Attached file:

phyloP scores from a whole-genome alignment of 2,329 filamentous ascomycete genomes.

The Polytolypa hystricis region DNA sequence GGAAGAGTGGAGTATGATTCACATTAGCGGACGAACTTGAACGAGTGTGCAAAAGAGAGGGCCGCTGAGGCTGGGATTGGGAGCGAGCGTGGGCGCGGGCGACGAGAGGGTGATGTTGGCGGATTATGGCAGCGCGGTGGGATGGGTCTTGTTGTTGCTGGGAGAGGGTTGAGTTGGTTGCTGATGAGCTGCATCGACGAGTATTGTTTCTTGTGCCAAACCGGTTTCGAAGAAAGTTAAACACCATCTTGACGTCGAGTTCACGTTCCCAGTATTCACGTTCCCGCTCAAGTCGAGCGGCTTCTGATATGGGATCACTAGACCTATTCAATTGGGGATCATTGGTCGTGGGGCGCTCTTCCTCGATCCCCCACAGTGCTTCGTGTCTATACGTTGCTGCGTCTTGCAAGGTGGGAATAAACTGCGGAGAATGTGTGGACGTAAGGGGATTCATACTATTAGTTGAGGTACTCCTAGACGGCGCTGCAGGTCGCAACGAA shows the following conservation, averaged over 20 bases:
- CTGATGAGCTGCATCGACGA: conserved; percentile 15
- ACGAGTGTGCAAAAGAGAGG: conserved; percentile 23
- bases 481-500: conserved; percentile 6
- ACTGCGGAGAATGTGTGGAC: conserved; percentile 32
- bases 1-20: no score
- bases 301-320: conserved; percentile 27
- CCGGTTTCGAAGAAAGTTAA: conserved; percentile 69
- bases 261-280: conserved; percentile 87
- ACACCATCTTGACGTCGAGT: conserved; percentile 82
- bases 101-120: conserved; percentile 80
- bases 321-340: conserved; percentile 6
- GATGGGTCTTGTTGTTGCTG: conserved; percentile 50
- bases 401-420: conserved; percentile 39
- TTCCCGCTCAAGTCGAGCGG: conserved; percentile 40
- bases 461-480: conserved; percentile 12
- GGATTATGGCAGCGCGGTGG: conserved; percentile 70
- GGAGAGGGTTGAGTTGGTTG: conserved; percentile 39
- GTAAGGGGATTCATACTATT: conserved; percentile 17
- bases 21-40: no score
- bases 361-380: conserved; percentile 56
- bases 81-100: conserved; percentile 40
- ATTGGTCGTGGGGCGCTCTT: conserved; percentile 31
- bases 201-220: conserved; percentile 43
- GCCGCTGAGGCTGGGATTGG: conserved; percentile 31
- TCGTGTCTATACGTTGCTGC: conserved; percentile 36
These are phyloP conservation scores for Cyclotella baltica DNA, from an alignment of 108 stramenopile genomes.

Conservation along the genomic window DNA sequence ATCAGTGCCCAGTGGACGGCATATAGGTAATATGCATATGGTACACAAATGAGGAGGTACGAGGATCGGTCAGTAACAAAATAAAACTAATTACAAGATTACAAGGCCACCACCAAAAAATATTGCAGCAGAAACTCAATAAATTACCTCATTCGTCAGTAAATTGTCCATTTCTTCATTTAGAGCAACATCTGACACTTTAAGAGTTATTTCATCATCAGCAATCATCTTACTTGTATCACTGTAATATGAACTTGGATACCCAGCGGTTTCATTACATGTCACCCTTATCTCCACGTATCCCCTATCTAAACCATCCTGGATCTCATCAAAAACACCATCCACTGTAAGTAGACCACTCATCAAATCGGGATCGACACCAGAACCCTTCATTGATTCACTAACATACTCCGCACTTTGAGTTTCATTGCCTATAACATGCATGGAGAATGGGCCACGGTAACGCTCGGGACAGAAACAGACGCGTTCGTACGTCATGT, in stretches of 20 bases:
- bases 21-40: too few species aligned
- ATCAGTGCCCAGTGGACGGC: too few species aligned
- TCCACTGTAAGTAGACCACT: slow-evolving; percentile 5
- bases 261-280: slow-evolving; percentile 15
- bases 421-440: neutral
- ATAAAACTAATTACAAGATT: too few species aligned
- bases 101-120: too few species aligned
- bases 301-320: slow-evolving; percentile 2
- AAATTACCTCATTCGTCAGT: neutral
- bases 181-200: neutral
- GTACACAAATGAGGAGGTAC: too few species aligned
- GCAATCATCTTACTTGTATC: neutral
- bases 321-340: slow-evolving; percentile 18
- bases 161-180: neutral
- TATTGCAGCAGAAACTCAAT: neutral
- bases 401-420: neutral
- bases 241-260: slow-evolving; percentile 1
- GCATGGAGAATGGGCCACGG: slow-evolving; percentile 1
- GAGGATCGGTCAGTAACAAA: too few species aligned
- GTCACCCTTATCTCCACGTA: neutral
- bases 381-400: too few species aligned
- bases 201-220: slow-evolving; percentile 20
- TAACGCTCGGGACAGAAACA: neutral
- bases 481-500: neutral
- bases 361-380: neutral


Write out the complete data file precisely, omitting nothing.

phyloP scores from a whole-genome alignment of 2,329 filamentous ascomycete genomes.

The Polytolypa hystricis region DNA sequence GGAAGAGTGGAGTATGATTCACATTAGCGGACGAACTTGAACGAGTGTGCAAAAGAGAGGGCCGCTGAGGCTGGGATTGGGAGCGAGCGTGGGCGCGGGCGACGAGAGGGTGATGTTGGCGGATTATGGCAGCGCGGTGGGATGGGTCTTGTTGTTGCTGGGAGAGGGTTGAGTTGGTTGCTGATGAGCTGCATCGACGAGTATTGTTTCTTGTGCCAAACCGGTTTCGAAGAAAGTTAAACACCATCTTGACGTCGAGTTCACGTTCCCAGTATTCACGTTCCCGCTCAAGTCGAGCGGCTTCTGATATGGGATCACTAGACCTATTCAATTGGGGATCATTGGTCGTGGGGCGCTCTTCCTCGATCCCCCACAGTGCTTCGTGTCTATACGTTGCTGCGTCTTGCAAGGTGGGAATAAACTGCGGAGAATGTGTGGACGTAAGGGGATTCATACTATTAGTTGAGGTACTCCTAGACGGCGCTGCAGGTCGCAACGAA shows the following conservation, averaged over 20 bases:
- CTGATGAGCTGCATCGACGA: conserved; percentile 15
- ACGAGTGTGCAAAAGAGAGG: conserved; percentile 23
- bases 481-500: conserved; percentile 6
- ACTGCGGAGAATGTGTGGAC: conserved; percentile 32
- bases 1-20: no score
- bases 301-320: conserved; percentile 27
- CCGGTTTCGAAGAAAGTTAA: conserved; percentile 69
- bases 261-280: conserved; percentile 87
- ACACCATCTTGACGTCGAGT: conserved; percentile 82
- bases 101-120: conserved; percentile 80
- bases 321-340: conserved; percentile 6
- GATGGGTCTTGTTGTTGCTG: conserved; percentile 50
- bases 401-420: conserved; percentile 39
- TTCCCGCTCAAGTCGAGCGG: conserved; percentile 40
- bases 461-480: conserved; percentile 12
- GGATTATGGCAGCGCGGTGG: conserved; percentile 70
- GGAGAGGGTTGAGTTGGTTG: conserved; percentile 39
- GTAAGGGGATTCATACTATT: conserved; percentile 17
- bases 21-40: no score
- bases 361-380: conserved; percentile 56
- bases 81-100: conserved; percentile 40
- ATTGGTCGTGGGGCGCTCTT: conserved; percentile 31
- bases 201-220: conserved; percentile 43
- GCCGCTGAGGCTGGGATTGG: conserved; percentile 31
- TCGTGTCTATACGTTGCTGC: conserved; percentile 36
These are phyloP conservation scores for Cyclotella baltica DNA, from an alignment of 108 stramenopile genomes.

Conservation along the genomic window DNA sequence ATCAGTGCCCAGTGGACGGCATATAGGTAATATGCATATGGTACACAAATGAGGAGGTACGAGGATCGGTCAGTAACAAAATAAAACTAATTACAAGATTACAAGGCCACCACCAAAAAATATTGCAGCAGAAACTCAATAAATTACCTCATTCGTCAGTAAATTGTCCATTTCTTCATTTAGAGCAACATCTGACACTTTAAGAGTTATTTCATCATCAGCAATCATCTTACTTGTATCACTGTAATATGAACTTGGATACCCAGCGGTTTCATTACATGTCACCCTTATCTCCACGTATCCCCTATCTAAACCATCCTGGATCTCATCAAAAACACCATCCACTGTAAGTAGACCACTCATCAAATCGGGATCGACACCAGAACCCTTCATTGATTCACTAACATACTCCGCACTTTGAGTTTCATTGCCTATAACATGCATGGAGAATGGGCCACGGTAACGCTCGGGACAGAAACAGACGCGTTCGTACGTCATGT, in stretches of 20 bases:
- bases 21-40: too few species aligned
- ATCAGTGCCCAGTGGACGGC: too few species aligned
- TCCACTGTAAGTAGACCACT: slow-evolving; percentile 5
- bases 261-280: slow-evolving; percentile 15
- bases 421-440: neutral
- ATAAAACTAATTACAAGATT: too few species aligned
- bases 101-120: too few species aligned
- bases 301-320: slow-evolving; percentile 2
- AAATTACCTCATTCGTCAGT: neutral
- bases 181-200: neutral
- GTACACAAATGAGGAGGTAC: too few species aligned
- GCAATCATCTTACTTGTATC: neutral
- bases 321-340: slow-evolving; percentile 18
- bases 161-180: neutral
- TATTGCAGCAGAAACTCAAT: neutral
- bases 401-420: neutral
- bases 241-260: slow-evolving; percentile 1
- GCATGGAGAATGGGCCACGG: slow-evolving; percentile 1
- GAGGATCGGTCAGTAACAAA: too few species aligned
- GTCACCCTTATCTCCACGTA: neutral
- bases 381-400: too few species aligned
- bases 201-220: slow-evolving; percentile 20
- TAACGCTCGGGACAGAAACA: neutral
- bases 481-500: neutral
- bases 361-380: neutral